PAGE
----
The servo motor is an older precise-positioning motor arrangement now facing some competition from the stepper motor.
When engineers need precise positioning of a motor’s shaft (rotor) angle and associated mechanical system, their first thought in many cases may be to use a stepper motor (aka “stepper”). That makes sense, as stepper motors have the attributes needed for both continuous rotation and angular positioning and holding.
However, there’s another, much older motor arrangement that is also well suited to precision positioning: the servo motor and servomechanism. This system predates steppers by many decades, having been developed in the analog electronics world and even some pre-electricity all-mechanical appearances. Despite its age and the availability of steppers, the servo motor is still widely used and the best choice in many precise-positioning applications.
This FAQ will explore the operation of the servo motor and system applications, offer a brief look at its history, and compare the attributes of the servo motor with the stepper motor. It will also look at some servo amplifiers and an IC used for that function. (Note that all terms beginning with “servo” are sometimes spelled as one word and sometimes as two words, and the word “servo” is sometimes used as a standalone.)
Q: What is a servo motor?
A: A servo motor is a motor that is operated in a closed-loop, negative-feedback arrangement and is primarily used for precise positioning rather than ongoing, longer-term rotation. It uses a position sensor on the shaft to feed information about the rotor’s actual angular position to its power driver so the driver can produce a drive signal that minimizes the error between the desired position (setpoint) and the actual position (Figure 1). In this way, the motor system can accommodate changes in load, operating circumstances, and other factors while maintaining rotation and position accuracy.
Of course, this basic block diagram significantly simplifies many details that are critical to the effective implementation of closed-loop control (Figure 2).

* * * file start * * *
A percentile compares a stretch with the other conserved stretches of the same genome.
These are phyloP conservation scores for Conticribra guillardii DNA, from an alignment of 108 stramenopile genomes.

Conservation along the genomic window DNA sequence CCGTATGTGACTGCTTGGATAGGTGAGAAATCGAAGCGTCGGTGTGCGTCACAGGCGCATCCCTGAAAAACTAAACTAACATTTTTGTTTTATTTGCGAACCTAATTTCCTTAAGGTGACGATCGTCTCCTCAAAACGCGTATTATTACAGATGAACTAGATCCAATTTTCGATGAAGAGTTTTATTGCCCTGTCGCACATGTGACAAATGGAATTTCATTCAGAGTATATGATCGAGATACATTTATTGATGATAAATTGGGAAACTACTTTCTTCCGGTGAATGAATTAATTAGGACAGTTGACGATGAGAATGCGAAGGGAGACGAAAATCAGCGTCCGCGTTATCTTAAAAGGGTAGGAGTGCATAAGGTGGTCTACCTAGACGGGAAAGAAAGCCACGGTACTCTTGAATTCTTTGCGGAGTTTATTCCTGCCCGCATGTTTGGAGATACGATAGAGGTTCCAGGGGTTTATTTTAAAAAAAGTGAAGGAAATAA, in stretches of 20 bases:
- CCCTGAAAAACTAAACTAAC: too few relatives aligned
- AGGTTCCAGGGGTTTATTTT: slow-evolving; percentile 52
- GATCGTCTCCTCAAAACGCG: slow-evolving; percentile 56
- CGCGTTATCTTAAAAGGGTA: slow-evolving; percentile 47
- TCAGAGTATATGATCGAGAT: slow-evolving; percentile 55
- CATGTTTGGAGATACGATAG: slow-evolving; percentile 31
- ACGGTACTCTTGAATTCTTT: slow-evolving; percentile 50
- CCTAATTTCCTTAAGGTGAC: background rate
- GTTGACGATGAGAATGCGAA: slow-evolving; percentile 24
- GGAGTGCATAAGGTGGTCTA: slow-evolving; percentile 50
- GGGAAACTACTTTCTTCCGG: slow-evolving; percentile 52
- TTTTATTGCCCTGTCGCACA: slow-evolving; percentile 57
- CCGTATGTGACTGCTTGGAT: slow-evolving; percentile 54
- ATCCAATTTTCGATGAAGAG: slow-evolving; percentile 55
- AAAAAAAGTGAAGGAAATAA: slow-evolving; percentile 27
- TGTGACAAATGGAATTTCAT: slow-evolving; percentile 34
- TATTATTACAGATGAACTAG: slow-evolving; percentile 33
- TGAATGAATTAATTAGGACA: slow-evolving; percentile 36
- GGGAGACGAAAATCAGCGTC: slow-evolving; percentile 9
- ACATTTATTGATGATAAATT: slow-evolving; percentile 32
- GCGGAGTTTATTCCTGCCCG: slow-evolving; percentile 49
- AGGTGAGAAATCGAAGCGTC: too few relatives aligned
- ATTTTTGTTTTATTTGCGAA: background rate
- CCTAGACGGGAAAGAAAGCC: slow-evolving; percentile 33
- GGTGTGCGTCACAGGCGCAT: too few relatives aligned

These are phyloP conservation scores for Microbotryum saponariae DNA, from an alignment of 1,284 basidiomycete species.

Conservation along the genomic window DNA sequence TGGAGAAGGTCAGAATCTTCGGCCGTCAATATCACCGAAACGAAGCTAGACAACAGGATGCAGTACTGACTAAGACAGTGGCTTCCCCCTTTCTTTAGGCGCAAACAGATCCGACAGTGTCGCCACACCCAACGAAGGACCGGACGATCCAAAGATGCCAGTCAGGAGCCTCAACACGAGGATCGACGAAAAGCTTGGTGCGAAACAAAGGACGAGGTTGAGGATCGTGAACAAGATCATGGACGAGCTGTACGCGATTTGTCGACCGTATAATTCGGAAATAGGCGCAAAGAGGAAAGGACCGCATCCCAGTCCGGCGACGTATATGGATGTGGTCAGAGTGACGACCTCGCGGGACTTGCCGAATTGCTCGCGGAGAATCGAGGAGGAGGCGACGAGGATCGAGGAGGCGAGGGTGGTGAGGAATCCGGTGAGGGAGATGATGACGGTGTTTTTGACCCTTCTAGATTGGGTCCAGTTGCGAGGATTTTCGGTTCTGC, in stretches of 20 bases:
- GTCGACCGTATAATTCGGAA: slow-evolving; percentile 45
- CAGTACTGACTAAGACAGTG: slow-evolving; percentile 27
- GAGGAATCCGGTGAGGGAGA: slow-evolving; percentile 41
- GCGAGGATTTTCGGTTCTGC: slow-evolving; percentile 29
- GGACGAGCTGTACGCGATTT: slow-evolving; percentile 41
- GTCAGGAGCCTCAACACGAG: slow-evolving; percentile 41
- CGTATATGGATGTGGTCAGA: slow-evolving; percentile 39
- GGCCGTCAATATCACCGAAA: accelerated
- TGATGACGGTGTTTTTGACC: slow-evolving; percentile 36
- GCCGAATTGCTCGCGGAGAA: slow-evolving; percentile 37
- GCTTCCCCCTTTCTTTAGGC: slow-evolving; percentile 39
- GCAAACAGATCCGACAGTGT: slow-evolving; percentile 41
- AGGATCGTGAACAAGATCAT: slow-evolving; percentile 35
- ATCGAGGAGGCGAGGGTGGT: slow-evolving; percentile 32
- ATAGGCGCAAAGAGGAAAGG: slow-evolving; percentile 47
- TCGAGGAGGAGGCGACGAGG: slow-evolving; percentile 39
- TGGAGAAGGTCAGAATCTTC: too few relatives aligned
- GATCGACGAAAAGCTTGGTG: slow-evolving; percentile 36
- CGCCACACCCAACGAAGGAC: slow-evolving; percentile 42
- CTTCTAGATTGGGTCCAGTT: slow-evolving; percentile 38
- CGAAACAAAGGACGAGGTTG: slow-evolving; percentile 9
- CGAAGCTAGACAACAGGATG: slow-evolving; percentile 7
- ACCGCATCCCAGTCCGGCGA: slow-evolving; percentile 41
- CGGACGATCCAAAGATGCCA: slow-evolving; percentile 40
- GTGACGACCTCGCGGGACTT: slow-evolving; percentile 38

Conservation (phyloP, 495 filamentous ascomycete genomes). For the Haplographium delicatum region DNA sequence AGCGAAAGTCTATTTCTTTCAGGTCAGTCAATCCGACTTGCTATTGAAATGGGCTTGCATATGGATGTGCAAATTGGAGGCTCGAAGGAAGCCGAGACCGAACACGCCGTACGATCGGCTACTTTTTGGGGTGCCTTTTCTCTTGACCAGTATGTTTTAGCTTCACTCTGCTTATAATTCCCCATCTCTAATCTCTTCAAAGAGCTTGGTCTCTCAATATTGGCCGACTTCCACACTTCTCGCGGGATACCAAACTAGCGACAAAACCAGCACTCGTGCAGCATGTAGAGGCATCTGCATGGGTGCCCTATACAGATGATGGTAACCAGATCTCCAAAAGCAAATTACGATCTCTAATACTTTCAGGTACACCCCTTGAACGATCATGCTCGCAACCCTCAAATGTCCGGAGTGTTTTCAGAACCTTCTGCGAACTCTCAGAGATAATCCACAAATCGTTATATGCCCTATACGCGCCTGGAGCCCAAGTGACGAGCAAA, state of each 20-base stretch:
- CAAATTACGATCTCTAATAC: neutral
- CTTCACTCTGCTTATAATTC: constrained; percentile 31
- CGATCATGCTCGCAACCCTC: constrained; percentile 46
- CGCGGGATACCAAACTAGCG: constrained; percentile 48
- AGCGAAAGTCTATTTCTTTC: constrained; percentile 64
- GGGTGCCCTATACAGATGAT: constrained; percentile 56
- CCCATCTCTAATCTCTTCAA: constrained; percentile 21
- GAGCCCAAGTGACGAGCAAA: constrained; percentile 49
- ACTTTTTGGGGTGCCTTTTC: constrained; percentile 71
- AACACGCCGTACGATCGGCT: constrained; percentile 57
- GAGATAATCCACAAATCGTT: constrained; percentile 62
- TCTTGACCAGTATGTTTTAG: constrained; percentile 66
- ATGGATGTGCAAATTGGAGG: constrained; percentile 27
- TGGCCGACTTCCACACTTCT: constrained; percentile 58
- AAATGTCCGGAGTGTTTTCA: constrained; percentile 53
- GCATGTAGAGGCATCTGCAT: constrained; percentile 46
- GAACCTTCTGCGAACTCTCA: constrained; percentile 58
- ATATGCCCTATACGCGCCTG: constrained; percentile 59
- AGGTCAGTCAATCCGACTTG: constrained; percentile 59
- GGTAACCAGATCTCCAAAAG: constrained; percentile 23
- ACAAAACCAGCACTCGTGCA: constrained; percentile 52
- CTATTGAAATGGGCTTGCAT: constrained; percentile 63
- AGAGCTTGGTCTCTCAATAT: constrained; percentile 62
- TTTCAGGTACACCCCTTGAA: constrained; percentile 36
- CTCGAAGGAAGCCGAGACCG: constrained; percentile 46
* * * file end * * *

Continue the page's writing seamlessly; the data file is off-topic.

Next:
Q: What is the source of the position feedback information?
A: An encoder serves as a sensor providing speed and position feedback. This encoder can be an optical disk, a magnetic sensor, a resolver (a kind of transformer with output phase related to angle), a capacitive sensor, or a Hall-effect device; there are even some advanced wireless types. The encoder and associated circuitry are generally built inside the motor housing, so the motor and encoder are one integrated unit; hence the term “servo motor” rather than just “motor.”
Q: What are some of the applications of servo motors?
A: They are widely used in small and large applications. Many industrial and commercial systems use them for robotics, CNC (computer numerically controlled) machine-shop tools, camera lens positioning for autofocus, positioning systems that dynamically track and set positioning of the azimuth and elevation axes of antennas and optical/ radio telescopes, and gun-control turrets on naval ships.
Q: Does the servo motor use a “special” motor?
A: Yes and no. The motor itself can be one of the many of the standard motor types. What makes a servo motor special is the closed-loop feedback which enables precise positioning. The servo motor uses a regular motor (with some special “twists”) and couples it with a sensor for positional feedback. For example, the motor can be a synchronous or asynchronous AC motor or a brushed or brushless DC motor.
Q: Is a servo motor just a motor and encoder?
A: No, in many cases the servo motor unit also contains a gear assembly to reduce speed and increase torque and precision. The motor may also have a mechanical arrangement, such as a rack and pinion, to translate rotary motion to linear motion since the servo motor is often used in linear-positioning applications. There is also the position-feedback encoder in the same housing (Figure 3).
Q: Are there any other unusual aspects of the motor?
A: Regardless of motor type, the servo motor is generally designed to provide higher torque rather than higher speed. Some servo motors are designed to rotate from just a partial to full turn (180° to 360°), such as those used to control the flaps and rudders in model aircraft, boats, and drones (Figure 4); others can rotate continuously like a conventional motor.